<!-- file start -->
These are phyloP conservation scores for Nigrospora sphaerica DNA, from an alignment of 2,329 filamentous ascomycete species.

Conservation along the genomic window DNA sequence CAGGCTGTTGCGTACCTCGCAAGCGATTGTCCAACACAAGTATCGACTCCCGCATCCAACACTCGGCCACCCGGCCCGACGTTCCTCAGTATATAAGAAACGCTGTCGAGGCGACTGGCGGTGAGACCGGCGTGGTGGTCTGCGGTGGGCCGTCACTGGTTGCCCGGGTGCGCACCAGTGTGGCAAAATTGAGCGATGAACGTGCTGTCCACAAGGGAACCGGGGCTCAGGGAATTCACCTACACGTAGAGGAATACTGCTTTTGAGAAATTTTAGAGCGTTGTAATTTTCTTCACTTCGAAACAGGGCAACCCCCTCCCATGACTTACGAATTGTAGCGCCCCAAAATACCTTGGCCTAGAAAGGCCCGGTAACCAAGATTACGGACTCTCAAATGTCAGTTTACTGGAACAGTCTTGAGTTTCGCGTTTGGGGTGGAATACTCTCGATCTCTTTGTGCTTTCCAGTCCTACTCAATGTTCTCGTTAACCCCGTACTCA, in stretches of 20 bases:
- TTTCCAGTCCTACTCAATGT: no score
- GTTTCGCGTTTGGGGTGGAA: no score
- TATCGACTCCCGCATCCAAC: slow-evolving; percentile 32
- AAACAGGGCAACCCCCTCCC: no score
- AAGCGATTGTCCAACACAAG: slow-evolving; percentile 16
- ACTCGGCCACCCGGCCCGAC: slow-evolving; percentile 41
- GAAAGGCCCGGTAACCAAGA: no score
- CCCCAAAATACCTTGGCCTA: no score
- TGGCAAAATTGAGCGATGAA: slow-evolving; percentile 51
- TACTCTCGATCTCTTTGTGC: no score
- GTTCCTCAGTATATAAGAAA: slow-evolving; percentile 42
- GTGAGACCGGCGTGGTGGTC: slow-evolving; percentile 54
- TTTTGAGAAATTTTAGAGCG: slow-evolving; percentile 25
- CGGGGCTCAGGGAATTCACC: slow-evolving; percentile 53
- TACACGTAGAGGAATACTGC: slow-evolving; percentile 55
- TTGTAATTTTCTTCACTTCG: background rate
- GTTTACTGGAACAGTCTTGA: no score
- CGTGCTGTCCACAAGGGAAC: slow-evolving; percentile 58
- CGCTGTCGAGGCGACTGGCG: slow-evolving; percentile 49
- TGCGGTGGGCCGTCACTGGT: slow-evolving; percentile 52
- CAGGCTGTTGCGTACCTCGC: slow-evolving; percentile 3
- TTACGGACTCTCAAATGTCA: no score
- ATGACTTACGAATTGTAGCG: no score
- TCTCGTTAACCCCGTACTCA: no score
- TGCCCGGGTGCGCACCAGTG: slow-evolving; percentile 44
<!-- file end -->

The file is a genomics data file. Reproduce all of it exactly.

These are phyloP conservation scores for Nigrospora sphaerica DNA, from an alignment of 2,329 filamentous ascomycete species.

Conservation along the genomic window DNA sequence CAGGCTGTTGCGTACCTCGCAAGCGATTGTCCAACACAAGTATCGACTCCCGCATCCAACACTCGGCCACCCGGCCCGACGTTCCTCAGTATATAAGAAACGCTGTCGAGGCGACTGGCGGTGAGACCGGCGTGGTGGTCTGCGGTGGGCCGTCACTGGTTGCCCGGGTGCGCACCAGTGTGGCAAAATTGAGCGATGAACGTGCTGTCCACAAGGGAACCGGGGCTCAGGGAATTCACCTACACGTAGAGGAATACTGCTTTTGAGAAATTTTAGAGCGTTGTAATTTTCTTCACTTCGAAACAGGGCAACCCCCTCCCATGACTTACGAATTGTAGCGCCCCAAAATACCTTGGCCTAGAAAGGCCCGGTAACCAAGATTACGGACTCTCAAATGTCAGTTTACTGGAACAGTCTTGAGTTTCGCGTTTGGGGTGGAATACTCTCGATCTCTTTGTGCTTTCCAGTCCTACTCAATGTTCTCGTTAACCCCGTACTCA, in stretches of 20 bases:
- TTTCCAGTCCTACTCAATGT: no score
- GTTTCGCGTTTGGGGTGGAA: no score
- TATCGACTCCCGCATCCAAC: slow-evolving; percentile 32
- AAACAGGGCAACCCCCTCCC: no score
- AAGCGATTGTCCAACACAAG: slow-evolving; percentile 16
- ACTCGGCCACCCGGCCCGAC: slow-evolving; percentile 41
- GAAAGGCCCGGTAACCAAGA: no score
- CCCCAAAATACCTTGGCCTA: no score
- TGGCAAAATTGAGCGATGAA: slow-evolving; percentile 51
- TACTCTCGATCTCTTTGTGC: no score
- GTTCCTCAGTATATAAGAAA: slow-evolving; percentile 42
- GTGAGACCGGCGTGGTGGTC: slow-evolving; percentile 54
- TTTTGAGAAATTTTAGAGCG: slow-evolving; percentile 25
- CGGGGCTCAGGGAATTCACC: slow-evolving; percentile 53
- TACACGTAGAGGAATACTGC: slow-evolving; percentile 55
- TTGTAATTTTCTTCACTTCG: background rate
- GTTTACTGGAACAGTCTTGA: no score
- CGTGCTGTCCACAAGGGAAC: slow-evolving; percentile 58
- CGCTGTCGAGGCGACTGGCG: slow-evolving; percentile 49
- TGCGGTGGGCCGTCACTGGT: slow-evolving; percentile 52
- CAGGCTGTTGCGTACCTCGC: slow-evolving; percentile 3
- TTACGGACTCTCAAATGTCA: no score
- ATGACTTACGAATTGTAGCG: no score
- TCTCGTTAACCCCGTACTCA: no score
- TGCCCGGGTGCGCACCAGTG: slow-evolving; percentile 44